Well, in that case I would say that the behind-the-scenes diplomatic battle between the North, South, England and France was more important than any battle fought with weaponry in the Civil War. Secretary of State Seward went to Europe and made it very clear that if either of those European powers were to enter the war, the North may well lose to them, but the North would also take as many Europeans with them as possible. This threat kept England and France out of it until it essentially became too late for them to enter and have any real impact without inevitably severe damage to themselves. By mid-1862, the risk to England and France had become much greater than the reward.
At the same time the South decided to try to lure these powers into war by raising their cotton prices. The South mistakenly thought that this huge spike in price would give England and France a reason to enter on the South's behalf, if for no other reason than to lower the price of cotton back down for them. The South knew that these powers did not want to see our little experiment in democract succeed and they thought the cotton prices would be the thing to tip them over the edge and pull them in. But this plan backfired on the South when England and France said fuck it and bought their cotton from Egypt instead.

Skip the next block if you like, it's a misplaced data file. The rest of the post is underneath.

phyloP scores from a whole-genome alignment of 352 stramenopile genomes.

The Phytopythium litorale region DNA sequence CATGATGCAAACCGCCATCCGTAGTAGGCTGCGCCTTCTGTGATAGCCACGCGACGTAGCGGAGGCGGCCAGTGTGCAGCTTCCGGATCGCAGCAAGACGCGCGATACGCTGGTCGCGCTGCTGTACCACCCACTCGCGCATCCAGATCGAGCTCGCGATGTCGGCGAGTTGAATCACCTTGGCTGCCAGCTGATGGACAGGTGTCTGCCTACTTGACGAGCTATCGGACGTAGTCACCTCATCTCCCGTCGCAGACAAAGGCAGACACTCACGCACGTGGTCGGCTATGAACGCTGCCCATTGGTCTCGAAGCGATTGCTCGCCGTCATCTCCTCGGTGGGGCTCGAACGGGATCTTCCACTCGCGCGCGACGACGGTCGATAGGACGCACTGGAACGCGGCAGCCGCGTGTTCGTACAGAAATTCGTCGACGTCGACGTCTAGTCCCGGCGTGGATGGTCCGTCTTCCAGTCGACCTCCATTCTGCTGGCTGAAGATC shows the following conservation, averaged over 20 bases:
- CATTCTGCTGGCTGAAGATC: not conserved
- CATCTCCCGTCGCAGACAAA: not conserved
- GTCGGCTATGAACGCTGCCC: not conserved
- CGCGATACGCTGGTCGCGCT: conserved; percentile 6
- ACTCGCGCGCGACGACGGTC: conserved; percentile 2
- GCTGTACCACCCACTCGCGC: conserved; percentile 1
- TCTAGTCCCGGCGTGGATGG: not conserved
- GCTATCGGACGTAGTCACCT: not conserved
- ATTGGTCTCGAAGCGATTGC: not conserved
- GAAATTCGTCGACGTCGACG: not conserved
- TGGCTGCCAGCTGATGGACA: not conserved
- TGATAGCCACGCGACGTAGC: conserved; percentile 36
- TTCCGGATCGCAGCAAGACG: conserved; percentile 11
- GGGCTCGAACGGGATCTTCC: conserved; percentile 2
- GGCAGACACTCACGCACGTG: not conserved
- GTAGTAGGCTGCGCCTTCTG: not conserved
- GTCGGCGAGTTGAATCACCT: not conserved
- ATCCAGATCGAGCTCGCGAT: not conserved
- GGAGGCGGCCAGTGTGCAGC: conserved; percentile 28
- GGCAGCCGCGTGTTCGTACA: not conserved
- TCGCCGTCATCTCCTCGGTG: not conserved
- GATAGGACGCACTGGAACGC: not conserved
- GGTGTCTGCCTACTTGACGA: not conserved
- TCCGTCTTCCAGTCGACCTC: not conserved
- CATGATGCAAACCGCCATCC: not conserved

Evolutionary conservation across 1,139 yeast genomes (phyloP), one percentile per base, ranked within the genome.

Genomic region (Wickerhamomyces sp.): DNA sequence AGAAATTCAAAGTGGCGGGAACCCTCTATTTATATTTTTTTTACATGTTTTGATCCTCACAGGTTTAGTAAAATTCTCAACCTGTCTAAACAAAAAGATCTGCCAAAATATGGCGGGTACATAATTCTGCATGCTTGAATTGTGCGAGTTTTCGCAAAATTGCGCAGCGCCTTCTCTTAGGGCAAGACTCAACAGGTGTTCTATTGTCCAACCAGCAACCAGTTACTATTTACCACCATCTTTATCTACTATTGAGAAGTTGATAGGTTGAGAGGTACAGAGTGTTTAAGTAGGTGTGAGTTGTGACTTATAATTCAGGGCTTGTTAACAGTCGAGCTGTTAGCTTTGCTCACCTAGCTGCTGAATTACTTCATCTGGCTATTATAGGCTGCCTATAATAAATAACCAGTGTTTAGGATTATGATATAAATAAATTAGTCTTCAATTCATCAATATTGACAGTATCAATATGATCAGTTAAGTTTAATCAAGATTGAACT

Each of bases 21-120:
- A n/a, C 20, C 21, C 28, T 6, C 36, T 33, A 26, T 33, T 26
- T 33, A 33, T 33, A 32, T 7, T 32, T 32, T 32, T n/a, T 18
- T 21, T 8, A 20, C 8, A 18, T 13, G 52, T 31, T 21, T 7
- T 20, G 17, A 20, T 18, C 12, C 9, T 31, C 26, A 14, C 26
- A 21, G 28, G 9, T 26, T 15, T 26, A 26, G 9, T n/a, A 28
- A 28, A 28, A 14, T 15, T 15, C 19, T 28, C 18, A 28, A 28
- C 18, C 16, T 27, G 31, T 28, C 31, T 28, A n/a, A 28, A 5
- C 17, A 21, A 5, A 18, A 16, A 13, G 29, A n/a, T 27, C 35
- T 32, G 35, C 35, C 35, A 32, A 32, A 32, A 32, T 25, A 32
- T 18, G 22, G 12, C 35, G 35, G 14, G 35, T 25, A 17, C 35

If either England or France had entered the war on the side of the South, the North would have been engaged in a war with four fronts (north, south, east and west instead of primarily to their south, and in the west to a lesser extent). But Seward was able to keep them out of the war. If he had failed in this diplomatic battle and the South had won it, there would never have been a Gettysburg, there probably wouldn't be nearly the same form of democracy that we have today, England and France would probably be the dominant superpowers today, etc, etc.
The most important battles in modern history aren't fought with guns and bullets.